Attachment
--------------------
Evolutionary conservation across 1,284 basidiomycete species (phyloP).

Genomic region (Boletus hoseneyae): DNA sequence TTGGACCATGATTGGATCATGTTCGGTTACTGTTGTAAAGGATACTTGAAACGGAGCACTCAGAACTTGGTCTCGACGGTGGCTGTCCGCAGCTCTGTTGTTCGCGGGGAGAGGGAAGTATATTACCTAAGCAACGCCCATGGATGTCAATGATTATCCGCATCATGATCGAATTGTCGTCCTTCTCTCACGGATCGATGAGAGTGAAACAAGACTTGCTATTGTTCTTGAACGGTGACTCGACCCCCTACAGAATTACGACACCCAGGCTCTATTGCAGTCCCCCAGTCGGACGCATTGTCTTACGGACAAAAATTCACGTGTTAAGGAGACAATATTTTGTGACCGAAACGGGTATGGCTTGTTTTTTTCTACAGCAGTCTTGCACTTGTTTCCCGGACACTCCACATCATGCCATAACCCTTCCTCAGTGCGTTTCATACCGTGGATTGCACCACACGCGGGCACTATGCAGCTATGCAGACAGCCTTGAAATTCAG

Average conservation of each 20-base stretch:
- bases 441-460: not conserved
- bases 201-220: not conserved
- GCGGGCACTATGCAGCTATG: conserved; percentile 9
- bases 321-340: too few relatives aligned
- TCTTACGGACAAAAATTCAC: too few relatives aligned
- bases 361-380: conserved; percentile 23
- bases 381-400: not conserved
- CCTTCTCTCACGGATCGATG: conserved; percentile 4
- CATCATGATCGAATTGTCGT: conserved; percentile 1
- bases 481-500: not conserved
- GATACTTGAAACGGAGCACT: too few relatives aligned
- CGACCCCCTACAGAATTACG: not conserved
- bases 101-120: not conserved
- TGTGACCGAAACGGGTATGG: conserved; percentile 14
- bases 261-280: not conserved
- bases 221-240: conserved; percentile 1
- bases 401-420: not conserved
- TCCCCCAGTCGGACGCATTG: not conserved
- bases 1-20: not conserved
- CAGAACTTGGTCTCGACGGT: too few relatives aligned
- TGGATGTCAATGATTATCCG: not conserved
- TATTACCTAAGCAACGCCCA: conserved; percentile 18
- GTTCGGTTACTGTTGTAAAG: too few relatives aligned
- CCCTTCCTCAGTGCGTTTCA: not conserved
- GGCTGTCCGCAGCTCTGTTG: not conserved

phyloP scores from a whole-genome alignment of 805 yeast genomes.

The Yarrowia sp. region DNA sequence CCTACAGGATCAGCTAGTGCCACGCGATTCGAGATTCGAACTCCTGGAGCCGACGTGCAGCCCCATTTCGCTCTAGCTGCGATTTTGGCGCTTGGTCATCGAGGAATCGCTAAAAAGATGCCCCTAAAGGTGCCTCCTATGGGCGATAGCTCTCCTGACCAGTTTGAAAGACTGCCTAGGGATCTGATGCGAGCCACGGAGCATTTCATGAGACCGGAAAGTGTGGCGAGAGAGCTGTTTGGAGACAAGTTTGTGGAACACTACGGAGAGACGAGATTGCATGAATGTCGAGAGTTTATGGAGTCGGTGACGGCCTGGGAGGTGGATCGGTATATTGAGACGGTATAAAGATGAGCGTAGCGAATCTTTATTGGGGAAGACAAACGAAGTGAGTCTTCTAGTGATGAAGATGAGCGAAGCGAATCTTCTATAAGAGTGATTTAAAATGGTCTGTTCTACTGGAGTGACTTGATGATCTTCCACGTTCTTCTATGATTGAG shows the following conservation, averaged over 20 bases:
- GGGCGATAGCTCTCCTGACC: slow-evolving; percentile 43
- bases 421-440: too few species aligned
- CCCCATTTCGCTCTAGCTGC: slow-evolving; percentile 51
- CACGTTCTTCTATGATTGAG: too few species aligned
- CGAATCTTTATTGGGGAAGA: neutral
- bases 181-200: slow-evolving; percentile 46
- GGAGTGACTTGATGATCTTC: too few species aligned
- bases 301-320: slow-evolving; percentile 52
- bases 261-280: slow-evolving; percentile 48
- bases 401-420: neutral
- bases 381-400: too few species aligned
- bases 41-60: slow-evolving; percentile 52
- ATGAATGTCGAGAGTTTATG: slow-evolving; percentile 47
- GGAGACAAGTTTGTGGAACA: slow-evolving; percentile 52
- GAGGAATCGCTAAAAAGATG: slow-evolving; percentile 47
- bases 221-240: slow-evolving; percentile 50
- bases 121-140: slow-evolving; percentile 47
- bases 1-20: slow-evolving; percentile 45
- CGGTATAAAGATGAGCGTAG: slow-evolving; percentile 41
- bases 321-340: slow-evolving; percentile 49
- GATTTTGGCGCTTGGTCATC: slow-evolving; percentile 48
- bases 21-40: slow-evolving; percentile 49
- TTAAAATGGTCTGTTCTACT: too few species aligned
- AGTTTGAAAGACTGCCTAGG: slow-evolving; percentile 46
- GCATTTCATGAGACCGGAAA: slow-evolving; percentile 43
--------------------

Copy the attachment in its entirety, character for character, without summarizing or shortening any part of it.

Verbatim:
Evolutionary conservation across 1,284 basidiomycete species (phyloP).

Genomic region (Boletus hoseneyae): DNA sequence TTGGACCATGATTGGATCATGTTCGGTTACTGTTGTAAAGGATACTTGAAACGGAGCACTCAGAACTTGGTCTCGACGGTGGCTGTCCGCAGCTCTGTTGTTCGCGGGGAGAGGGAAGTATATTACCTAAGCAACGCCCATGGATGTCAATGATTATCCGCATCATGATCGAATTGTCGTCCTTCTCTCACGGATCGATGAGAGTGAAACAAGACTTGCTATTGTTCTTGAACGGTGACTCGACCCCCTACAGAATTACGACACCCAGGCTCTATTGCAGTCCCCCAGTCGGACGCATTGTCTTACGGACAAAAATTCACGTGTTAAGGAGACAATATTTTGTGACCGAAACGGGTATGGCTTGTTTTTTTCTACAGCAGTCTTGCACTTGTTTCCCGGACACTCCACATCATGCCATAACCCTTCCTCAGTGCGTTTCATACCGTGGATTGCACCACACGCGGGCACTATGCAGCTATGCAGACAGCCTTGAAATTCAG

Average conservation of each 20-base stretch:
- bases 441-460: not conserved
- bases 201-220: not conserved
- GCGGGCACTATGCAGCTATG: conserved; percentile 9
- bases 321-340: too few relatives aligned
- TCTTACGGACAAAAATTCAC: too few relatives aligned
- bases 361-380: conserved; percentile 23
- bases 381-400: not conserved
- CCTTCTCTCACGGATCGATG: conserved; percentile 4
- CATCATGATCGAATTGTCGT: conserved; percentile 1
- bases 481-500: not conserved
- GATACTTGAAACGGAGCACT: too few relatives aligned
- CGACCCCCTACAGAATTACG: not conserved
- bases 101-120: not conserved
- TGTGACCGAAACGGGTATGG: conserved; percentile 14
- bases 261-280: not conserved
- bases 221-240: conserved; percentile 1
- bases 401-420: not conserved
- TCCCCCAGTCGGACGCATTG: not conserved
- bases 1-20: not conserved
- CAGAACTTGGTCTCGACGGT: too few relatives aligned
- TGGATGTCAATGATTATCCG: not conserved
- TATTACCTAAGCAACGCCCA: conserved; percentile 18
- GTTCGGTTACTGTTGTAAAG: too few relatives aligned
- CCCTTCCTCAGTGCGTTTCA: not conserved
- GGCTGTCCGCAGCTCTGTTG: not conserved

phyloP scores from a whole-genome alignment of 805 yeast genomes.

The Yarrowia sp. region DNA sequence CCTACAGGATCAGCTAGTGCCACGCGATTCGAGATTCGAACTCCTGGAGCCGACGTGCAGCCCCATTTCGCTCTAGCTGCGATTTTGGCGCTTGGTCATCGAGGAATCGCTAAAAAGATGCCCCTAAAGGTGCCTCCTATGGGCGATAGCTCTCCTGACCAGTTTGAAAGACTGCCTAGGGATCTGATGCGAGCCACGGAGCATTTCATGAGACCGGAAAGTGTGGCGAGAGAGCTGTTTGGAGACAAGTTTGTGGAACACTACGGAGAGACGAGATTGCATGAATGTCGAGAGTTTATGGAGTCGGTGACGGCCTGGGAGGTGGATCGGTATATTGAGACGGTATAAAGATGAGCGTAGCGAATCTTTATTGGGGAAGACAAACGAAGTGAGTCTTCTAGTGATGAAGATGAGCGAAGCGAATCTTCTATAAGAGTGATTTAAAATGGTCTGTTCTACTGGAGTGACTTGATGATCTTCCACGTTCTTCTATGATTGAG shows the following conservation, averaged over 20 bases:
- GGGCGATAGCTCTCCTGACC: slow-evolving; percentile 43
- bases 421-440: too few species aligned
- CCCCATTTCGCTCTAGCTGC: slow-evolving; percentile 51
- CACGTTCTTCTATGATTGAG: too few species aligned
- CGAATCTTTATTGGGGAAGA: neutral
- bases 181-200: slow-evolving; percentile 46
- GGAGTGACTTGATGATCTTC: too few species aligned
- bases 301-320: slow-evolving; percentile 52
- bases 261-280: slow-evolving; percentile 48
- bases 401-420: neutral
- bases 381-400: too few species aligned
- bases 41-60: slow-evolving; percentile 52
- ATGAATGTCGAGAGTTTATG: slow-evolving; percentile 47
- GGAGACAAGTTTGTGGAACA: slow-evolving; percentile 52
- GAGGAATCGCTAAAAAGATG: slow-evolving; percentile 47
- bases 221-240: slow-evolving; percentile 50
- bases 121-140: slow-evolving; percentile 47
- bases 1-20: slow-evolving; percentile 45
- CGGTATAAAGATGAGCGTAG: slow-evolving; percentile 41
- bases 321-340: slow-evolving; percentile 49
- GATTTTGGCGCTTGGTCATC: slow-evolving; percentile 48
- bases 21-40: slow-evolving; percentile 49
- TTAAAATGGTCTGTTCTACT: too few species aligned
- AGTTTGAAAGACTGCCTAGG: slow-evolving; percentile 46
- GCATTTCATGAGACCGGAAA: slow-evolving; percentile 43